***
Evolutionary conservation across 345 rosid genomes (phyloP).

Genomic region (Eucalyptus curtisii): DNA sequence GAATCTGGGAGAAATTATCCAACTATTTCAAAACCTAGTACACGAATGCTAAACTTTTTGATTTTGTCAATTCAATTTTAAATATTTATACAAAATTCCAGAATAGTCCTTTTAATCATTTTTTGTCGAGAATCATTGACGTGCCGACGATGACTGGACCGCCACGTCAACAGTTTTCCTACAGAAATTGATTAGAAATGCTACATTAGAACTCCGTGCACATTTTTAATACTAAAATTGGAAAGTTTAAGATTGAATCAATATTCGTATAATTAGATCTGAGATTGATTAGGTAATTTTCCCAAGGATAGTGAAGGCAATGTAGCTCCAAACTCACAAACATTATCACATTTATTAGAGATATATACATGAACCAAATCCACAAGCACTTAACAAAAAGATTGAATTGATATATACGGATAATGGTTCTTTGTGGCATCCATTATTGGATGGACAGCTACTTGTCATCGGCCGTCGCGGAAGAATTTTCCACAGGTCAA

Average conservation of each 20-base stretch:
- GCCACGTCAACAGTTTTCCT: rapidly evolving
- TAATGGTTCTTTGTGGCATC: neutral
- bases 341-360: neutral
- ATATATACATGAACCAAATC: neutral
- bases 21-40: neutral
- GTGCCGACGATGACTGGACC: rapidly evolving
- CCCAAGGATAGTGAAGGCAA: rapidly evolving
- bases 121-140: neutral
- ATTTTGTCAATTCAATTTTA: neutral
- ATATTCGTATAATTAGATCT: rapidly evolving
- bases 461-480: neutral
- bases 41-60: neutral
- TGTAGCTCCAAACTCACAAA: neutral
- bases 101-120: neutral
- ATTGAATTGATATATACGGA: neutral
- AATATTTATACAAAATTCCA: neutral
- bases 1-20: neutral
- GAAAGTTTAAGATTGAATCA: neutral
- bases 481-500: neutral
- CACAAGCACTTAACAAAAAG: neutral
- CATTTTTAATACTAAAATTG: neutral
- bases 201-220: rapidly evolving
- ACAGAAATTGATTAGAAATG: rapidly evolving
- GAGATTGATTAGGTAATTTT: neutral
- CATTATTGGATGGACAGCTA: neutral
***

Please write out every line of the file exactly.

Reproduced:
Evolutionary conservation across 345 rosid genomes (phyloP).

Genomic region (Eucalyptus curtisii): DNA sequence GAATCTGGGAGAAATTATCCAACTATTTCAAAACCTAGTACACGAATGCTAAACTTTTTGATTTTGTCAATTCAATTTTAAATATTTATACAAAATTCCAGAATAGTCCTTTTAATCATTTTTTGTCGAGAATCATTGACGTGCCGACGATGACTGGACCGCCACGTCAACAGTTTTCCTACAGAAATTGATTAGAAATGCTACATTAGAACTCCGTGCACATTTTTAATACTAAAATTGGAAAGTTTAAGATTGAATCAATATTCGTATAATTAGATCTGAGATTGATTAGGTAATTTTCCCAAGGATAGTGAAGGCAATGTAGCTCCAAACTCACAAACATTATCACATTTATTAGAGATATATACATGAACCAAATCCACAAGCACTTAACAAAAAGATTGAATTGATATATACGGATAATGGTTCTTTGTGGCATCCATTATTGGATGGACAGCTACTTGTCATCGGCCGTCGCGGAAGAATTTTCCACAGGTCAA

Average conservation of each 20-base stretch:
- GCCACGTCAACAGTTTTCCT: rapidly evolving
- TAATGGTTCTTTGTGGCATC: neutral
- bases 341-360: neutral
- ATATATACATGAACCAAATC: neutral
- bases 21-40: neutral
- GTGCCGACGATGACTGGACC: rapidly evolving
- CCCAAGGATAGTGAAGGCAA: rapidly evolving
- bases 121-140: neutral
- ATTTTGTCAATTCAATTTTA: neutral
- ATATTCGTATAATTAGATCT: rapidly evolving
- bases 461-480: neutral
- bases 41-60: neutral
- TGTAGCTCCAAACTCACAAA: neutral
- bases 101-120: neutral
- ATTGAATTGATATATACGGA: neutral
- AATATTTATACAAAATTCCA: neutral
- bases 1-20: neutral
- GAAAGTTTAAGATTGAATCA: neutral
- bases 481-500: neutral
- CACAAGCACTTAACAAAAAG: neutral
- CATTTTTAATACTAAAATTG: neutral
- bases 201-220: rapidly evolving
- ACAGAAATTGATTAGAAATG: rapidly evolving
- GAGATTGATTAGGTAATTTT: neutral
- CATTATTGGATGGACAGCTA: neutral